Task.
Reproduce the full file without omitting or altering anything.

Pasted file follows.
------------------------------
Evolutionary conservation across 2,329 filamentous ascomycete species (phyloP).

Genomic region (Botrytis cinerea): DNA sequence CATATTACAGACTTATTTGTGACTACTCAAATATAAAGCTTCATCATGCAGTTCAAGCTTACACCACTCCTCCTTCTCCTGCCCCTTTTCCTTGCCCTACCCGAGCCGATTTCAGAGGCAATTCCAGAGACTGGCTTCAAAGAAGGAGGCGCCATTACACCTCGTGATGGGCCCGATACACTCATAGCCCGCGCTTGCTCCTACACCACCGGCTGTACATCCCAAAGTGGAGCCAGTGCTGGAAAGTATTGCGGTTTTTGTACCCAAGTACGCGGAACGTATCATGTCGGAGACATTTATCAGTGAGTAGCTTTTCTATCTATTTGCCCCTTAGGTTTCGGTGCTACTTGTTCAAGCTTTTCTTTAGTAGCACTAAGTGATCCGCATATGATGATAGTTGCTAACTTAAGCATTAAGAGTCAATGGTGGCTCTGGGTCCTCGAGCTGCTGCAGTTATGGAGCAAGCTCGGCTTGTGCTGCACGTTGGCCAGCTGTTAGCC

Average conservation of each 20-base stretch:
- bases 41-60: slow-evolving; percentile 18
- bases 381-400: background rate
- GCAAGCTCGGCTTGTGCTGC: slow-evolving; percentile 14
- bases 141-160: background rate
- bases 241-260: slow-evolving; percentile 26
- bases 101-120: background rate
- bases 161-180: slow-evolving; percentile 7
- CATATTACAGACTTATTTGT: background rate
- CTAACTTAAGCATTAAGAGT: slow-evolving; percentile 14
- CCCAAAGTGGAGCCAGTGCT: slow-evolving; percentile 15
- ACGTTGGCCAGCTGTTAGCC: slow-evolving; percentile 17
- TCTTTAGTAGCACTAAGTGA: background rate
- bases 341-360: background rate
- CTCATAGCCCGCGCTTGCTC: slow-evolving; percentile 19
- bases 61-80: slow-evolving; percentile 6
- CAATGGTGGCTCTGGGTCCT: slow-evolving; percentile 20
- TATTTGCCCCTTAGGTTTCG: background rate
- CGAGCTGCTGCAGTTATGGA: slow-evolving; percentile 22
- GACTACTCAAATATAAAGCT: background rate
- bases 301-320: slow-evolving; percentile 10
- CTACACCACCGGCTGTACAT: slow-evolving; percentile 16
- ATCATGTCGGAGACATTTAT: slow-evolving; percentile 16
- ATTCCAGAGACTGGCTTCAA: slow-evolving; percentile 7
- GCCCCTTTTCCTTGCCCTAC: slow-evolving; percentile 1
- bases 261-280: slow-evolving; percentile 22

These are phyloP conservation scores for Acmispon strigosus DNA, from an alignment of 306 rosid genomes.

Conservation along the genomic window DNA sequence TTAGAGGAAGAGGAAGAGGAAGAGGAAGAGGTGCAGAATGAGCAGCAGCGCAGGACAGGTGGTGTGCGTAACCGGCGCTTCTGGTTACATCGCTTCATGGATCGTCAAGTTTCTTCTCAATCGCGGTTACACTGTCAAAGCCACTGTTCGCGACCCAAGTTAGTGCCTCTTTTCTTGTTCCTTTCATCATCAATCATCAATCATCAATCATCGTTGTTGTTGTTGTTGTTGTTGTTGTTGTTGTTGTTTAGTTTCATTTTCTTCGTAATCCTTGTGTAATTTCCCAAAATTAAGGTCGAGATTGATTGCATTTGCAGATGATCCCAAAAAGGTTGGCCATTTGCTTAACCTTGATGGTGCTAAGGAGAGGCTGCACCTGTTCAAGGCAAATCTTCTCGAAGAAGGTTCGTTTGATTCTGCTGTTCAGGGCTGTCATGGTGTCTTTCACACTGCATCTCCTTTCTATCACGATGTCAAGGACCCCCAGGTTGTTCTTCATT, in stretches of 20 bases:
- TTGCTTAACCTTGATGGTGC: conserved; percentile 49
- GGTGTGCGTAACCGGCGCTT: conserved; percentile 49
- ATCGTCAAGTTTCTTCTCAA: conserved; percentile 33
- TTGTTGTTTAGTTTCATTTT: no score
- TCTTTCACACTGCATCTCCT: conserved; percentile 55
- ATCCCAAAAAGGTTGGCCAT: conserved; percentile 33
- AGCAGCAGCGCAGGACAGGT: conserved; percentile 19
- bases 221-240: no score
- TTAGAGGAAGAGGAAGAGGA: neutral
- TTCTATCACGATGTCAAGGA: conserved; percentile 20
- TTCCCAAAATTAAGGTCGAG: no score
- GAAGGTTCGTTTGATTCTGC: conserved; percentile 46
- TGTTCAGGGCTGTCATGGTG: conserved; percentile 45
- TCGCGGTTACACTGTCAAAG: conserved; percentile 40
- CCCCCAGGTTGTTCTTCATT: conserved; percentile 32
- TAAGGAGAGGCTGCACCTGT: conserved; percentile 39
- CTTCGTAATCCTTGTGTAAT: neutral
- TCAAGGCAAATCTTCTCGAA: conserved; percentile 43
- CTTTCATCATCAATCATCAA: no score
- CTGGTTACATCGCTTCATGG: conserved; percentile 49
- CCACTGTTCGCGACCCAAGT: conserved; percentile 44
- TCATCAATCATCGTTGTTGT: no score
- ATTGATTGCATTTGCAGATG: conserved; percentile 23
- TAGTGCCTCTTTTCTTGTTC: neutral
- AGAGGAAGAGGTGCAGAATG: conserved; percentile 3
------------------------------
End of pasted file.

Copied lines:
Evolutionary conservation across 2,329 filamentous ascomycete species (phyloP).

Genomic region (Botrytis cinerea): DNA sequence CATATTACAGACTTATTTGTGACTACTCAAATATAAAGCTTCATCATGCAGTTCAAGCTTACACCACTCCTCCTTCTCCTGCCCCTTTTCCTTGCCCTACCCGAGCCGATTTCAGAGGCAATTCCAGAGACTGGCTTCAAAGAAGGAGGCGCCATTACACCTCGTGATGGGCCCGATACACTCATAGCCCGCGCTTGCTCCTACACCACCGGCTGTACATCCCAAAGTGGAGCCAGTGCTGGAAAGTATTGCGGTTTTTGTACCCAAGTACGCGGAACGTATCATGTCGGAGACATTTATCAGTGAGTAGCTTTTCTATCTATTTGCCCCTTAGGTTTCGGTGCTACTTGTTCAAGCTTTTCTTTAGTAGCACTAAGTGATCCGCATATGATGATAGTTGCTAACTTAAGCATTAAGAGTCAATGGTGGCTCTGGGTCCTCGAGCTGCTGCAGTTATGGAGCAAGCTCGGCTTGTGCTGCACGTTGGCCAGCTGTTAGCC

Average conservation of each 20-base stretch:
- bases 41-60: slow-evolving; percentile 18
- bases 381-400: background rate
- GCAAGCTCGGCTTGTGCTGC: slow-evolving; percentile 14
- bases 141-160: background rate
- bases 241-260: slow-evolving; percentile 26
- bases 101-120: background rate
- bases 161-180: slow-evolving; percentile 7
- CATATTACAGACTTATTTGT: background rate
- CTAACTTAAGCATTAAGAGT: slow-evolving; percentile 14
- CCCAAAGTGGAGCCAGTGCT: slow-evolving; percentile 15
- ACGTTGGCCAGCTGTTAGCC: slow-evolving; percentile 17
- TCTTTAGTAGCACTAAGTGA: background rate
- bases 341-360: background rate
- CTCATAGCCCGCGCTTGCTC: slow-evolving; percentile 19
- bases 61-80: slow-evolving; percentile 6
- CAATGGTGGCTCTGGGTCCT: slow-evolving; percentile 20
- TATTTGCCCCTTAGGTTTCG: background rate
- CGAGCTGCTGCAGTTATGGA: slow-evolving; percentile 22
- GACTACTCAAATATAAAGCT: background rate
- bases 301-320: slow-evolving; percentile 10
- CTACACCACCGGCTGTACAT: slow-evolving; percentile 16
- ATCATGTCGGAGACATTTAT: slow-evolving; percentile 16
- ATTCCAGAGACTGGCTTCAA: slow-evolving; percentile 7
- GCCCCTTTTCCTTGCCCTAC: slow-evolving; percentile 1
- bases 261-280: slow-evolving; percentile 22

These are phyloP conservation scores for Acmispon strigosus DNA, from an alignment of 306 rosid genomes.

Conservation along the genomic window DNA sequence TTAGAGGAAGAGGAAGAGGAAGAGGAAGAGGTGCAGAATGAGCAGCAGCGCAGGACAGGTGGTGTGCGTAACCGGCGCTTCTGGTTACATCGCTTCATGGATCGTCAAGTTTCTTCTCAATCGCGGTTACACTGTCAAAGCCACTGTTCGCGACCCAAGTTAGTGCCTCTTTTCTTGTTCCTTTCATCATCAATCATCAATCATCAATCATCGTTGTTGTTGTTGTTGTTGTTGTTGTTGTTGTTGTTTAGTTTCATTTTCTTCGTAATCCTTGTGTAATTTCCCAAAATTAAGGTCGAGATTGATTGCATTTGCAGATGATCCCAAAAAGGTTGGCCATTTGCTTAACCTTGATGGTGCTAAGGAGAGGCTGCACCTGTTCAAGGCAAATCTTCTCGAAGAAGGTTCGTTTGATTCTGCTGTTCAGGGCTGTCATGGTGTCTTTCACACTGCATCTCCTTTCTATCACGATGTCAAGGACCCCCAGGTTGTTCTTCATT, in stretches of 20 bases:
- TTGCTTAACCTTGATGGTGC: conserved; percentile 49
- GGTGTGCGTAACCGGCGCTT: conserved; percentile 49
- ATCGTCAAGTTTCTTCTCAA: conserved; percentile 33
- TTGTTGTTTAGTTTCATTTT: no score
- TCTTTCACACTGCATCTCCT: conserved; percentile 55
- ATCCCAAAAAGGTTGGCCAT: conserved; percentile 33
- AGCAGCAGCGCAGGACAGGT: conserved; percentile 19
- bases 221-240: no score
- TTAGAGGAAGAGGAAGAGGA: neutral
- TTCTATCACGATGTCAAGGA: conserved; percentile 20
- TTCCCAAAATTAAGGTCGAG: no score
- GAAGGTTCGTTTGATTCTGC: conserved; percentile 46
- TGTTCAGGGCTGTCATGGTG: conserved; percentile 45
- TCGCGGTTACACTGTCAAAG: conserved; percentile 40
- CCCCCAGGTTGTTCTTCATT: conserved; percentile 32
- TAAGGAGAGGCTGCACCTGT: conserved; percentile 39
- CTTCGTAATCCTTGTGTAAT: neutral
- TCAAGGCAAATCTTCTCGAA: conserved; percentile 43
- CTTTCATCATCAATCATCAA: no score
- CTGGTTACATCGCTTCATGG: conserved; percentile 49
- CCACTGTTCGCGACCCAAGT: conserved; percentile 44
- TCATCAATCATCGTTGTTGT: no score
- ATTGATTGCATTTGCAGATG: conserved; percentile 23
- TAGTGCCTCTTTTCTTGTTC: neutral
- AGAGGAAGAGGTGCAGAATG: conserved; percentile 3